Smith says she is not the only founder of color who feels tokenized by funding-focused coverage. "I have peers who don't want to take those interviews," she says.  

These peers include Naza Shelley, the founder and CEO of CarpeDM, a Washington, D.C.-based dating app designed specifically for single Black women professionals. Founded in 2018 and funded initially by Shelley's 401(k), the money she made from selling her condo, and $180,000 raised through a friends and family round, CarpeDM raised $1.5 million last year in rounds led by Virginia Venture Partners. This earned the company a feature in Black Enterprise and coverage in Yahoo Finance

"On some level, it is newsworthy. But I don't want the headlines to equal tokenismlike 'There are companies that do it. So if you're not, it's because your company isn't good.' That's not true," says Shelley. 

Taylor Shead also finds funding-focused coverage of Black women entrepreneurs problematic. Shead is the founder and CEO of Stemuli, a Dallas, Texas-based A.I. company that launched the first "educational metaverse," as she describes it, in August 2021. Stemuli is focused on addressing the nation's talent shortage by bringing access to quality education and workforce training to schools and colleges. Today, 89,000 students are using Stemuli, and Shead recently became the 94th woman of color to secure $3.25 million in VC funding, garnering her features in Essence and the Dallas Business Journal.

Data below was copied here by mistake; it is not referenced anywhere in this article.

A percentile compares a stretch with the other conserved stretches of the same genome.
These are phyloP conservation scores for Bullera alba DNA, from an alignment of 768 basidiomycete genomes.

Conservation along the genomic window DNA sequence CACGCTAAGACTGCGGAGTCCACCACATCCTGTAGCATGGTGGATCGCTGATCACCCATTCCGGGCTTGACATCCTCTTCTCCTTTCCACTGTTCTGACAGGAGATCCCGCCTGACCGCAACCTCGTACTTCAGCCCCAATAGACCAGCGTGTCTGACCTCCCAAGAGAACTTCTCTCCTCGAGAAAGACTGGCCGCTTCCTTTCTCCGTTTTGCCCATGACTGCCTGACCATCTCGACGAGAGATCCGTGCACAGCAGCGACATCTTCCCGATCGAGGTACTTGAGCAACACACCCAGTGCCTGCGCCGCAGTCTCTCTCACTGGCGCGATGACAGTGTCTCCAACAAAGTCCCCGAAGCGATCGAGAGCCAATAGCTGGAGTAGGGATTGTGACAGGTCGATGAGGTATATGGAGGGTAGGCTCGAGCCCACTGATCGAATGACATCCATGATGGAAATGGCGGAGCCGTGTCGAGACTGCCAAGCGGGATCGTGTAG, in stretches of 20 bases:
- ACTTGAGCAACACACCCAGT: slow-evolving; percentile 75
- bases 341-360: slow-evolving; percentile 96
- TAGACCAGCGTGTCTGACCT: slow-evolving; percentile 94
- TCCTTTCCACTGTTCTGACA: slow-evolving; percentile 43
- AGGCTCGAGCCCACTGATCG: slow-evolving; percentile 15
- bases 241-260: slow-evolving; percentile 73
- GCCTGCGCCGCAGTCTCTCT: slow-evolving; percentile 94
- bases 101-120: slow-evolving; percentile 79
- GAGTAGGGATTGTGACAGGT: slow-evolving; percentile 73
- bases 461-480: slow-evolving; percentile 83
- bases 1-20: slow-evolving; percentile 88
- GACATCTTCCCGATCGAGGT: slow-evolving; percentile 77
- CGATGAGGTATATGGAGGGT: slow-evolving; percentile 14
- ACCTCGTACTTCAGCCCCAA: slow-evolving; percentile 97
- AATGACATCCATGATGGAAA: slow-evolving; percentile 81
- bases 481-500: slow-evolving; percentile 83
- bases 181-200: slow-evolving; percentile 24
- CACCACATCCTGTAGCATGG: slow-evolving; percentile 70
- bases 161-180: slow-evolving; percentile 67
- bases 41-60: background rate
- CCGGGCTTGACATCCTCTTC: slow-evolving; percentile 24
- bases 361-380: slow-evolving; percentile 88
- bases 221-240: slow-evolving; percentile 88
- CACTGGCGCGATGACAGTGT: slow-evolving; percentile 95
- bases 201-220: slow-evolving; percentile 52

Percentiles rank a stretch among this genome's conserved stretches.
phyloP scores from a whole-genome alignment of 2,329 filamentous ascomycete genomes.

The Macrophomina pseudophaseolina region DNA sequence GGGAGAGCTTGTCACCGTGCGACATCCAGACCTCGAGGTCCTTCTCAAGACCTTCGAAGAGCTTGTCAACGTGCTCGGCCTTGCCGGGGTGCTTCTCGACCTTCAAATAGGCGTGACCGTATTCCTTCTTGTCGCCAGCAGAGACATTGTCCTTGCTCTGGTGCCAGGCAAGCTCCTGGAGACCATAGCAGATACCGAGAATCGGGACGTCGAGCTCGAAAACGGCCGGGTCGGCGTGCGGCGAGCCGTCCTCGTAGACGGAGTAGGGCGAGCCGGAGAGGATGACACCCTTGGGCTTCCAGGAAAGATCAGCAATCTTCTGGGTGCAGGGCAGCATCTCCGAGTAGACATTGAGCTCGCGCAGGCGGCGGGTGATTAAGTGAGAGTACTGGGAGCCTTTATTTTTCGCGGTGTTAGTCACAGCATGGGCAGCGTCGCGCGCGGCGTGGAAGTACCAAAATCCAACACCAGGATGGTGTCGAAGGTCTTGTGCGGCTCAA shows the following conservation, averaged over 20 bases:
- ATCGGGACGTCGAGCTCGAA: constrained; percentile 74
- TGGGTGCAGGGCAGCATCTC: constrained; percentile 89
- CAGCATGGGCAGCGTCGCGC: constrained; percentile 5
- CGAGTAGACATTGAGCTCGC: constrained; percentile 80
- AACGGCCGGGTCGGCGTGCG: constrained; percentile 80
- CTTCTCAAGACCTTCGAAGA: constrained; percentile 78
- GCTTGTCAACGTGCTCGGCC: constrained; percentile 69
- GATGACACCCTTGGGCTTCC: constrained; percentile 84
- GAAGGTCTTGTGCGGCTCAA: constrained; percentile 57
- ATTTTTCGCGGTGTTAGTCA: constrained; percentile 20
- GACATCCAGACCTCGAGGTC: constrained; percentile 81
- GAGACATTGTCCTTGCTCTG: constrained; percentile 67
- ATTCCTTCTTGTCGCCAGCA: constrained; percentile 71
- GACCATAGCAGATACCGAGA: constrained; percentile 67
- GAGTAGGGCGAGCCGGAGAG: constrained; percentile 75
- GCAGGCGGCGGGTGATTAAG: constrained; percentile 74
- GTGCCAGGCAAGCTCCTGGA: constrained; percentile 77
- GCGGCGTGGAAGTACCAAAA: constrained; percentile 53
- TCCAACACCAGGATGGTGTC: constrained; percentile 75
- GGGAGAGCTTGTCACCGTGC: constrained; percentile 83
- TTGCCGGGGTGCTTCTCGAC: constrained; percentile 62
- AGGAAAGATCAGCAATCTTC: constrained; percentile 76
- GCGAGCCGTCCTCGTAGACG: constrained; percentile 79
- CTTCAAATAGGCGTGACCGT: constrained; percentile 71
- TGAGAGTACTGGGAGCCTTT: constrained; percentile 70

Shead acknowledges that this coverage has helped her open certain doors, but like Smith, she feels that coverage of her funding doesn't allow for recognition of what she's actually built. "Just because I raise money doesn't mean shit. It doesn't mean anything. It's about what I do with it," says Shead.

But Shead says there is also a sense of limitation associated with funding-focused coverage of Black founders. "The metric of 'you raised this money,' it's like you're saying, 'Because you made it here, you made it, and you can stop,'" she says. "[Funding milestones are] a low bar for what we're capable of as Black women. What about all the women who didn't raise enough money who create these million-dollar businesses? There are so many of us that had to be more resourceful." 

That sense of exclusion also bothers Smith, who argues that funding-focused coverage inevitably creates a pedestal for successful founders and an even taller one for well-funded Black founders. "The focus [on funding] becomes about the exceptionalism. The 'first' or the 'one', the 'most' or the 'few,' versus emphasizing what has become the norm, the prevailing narrative," she says.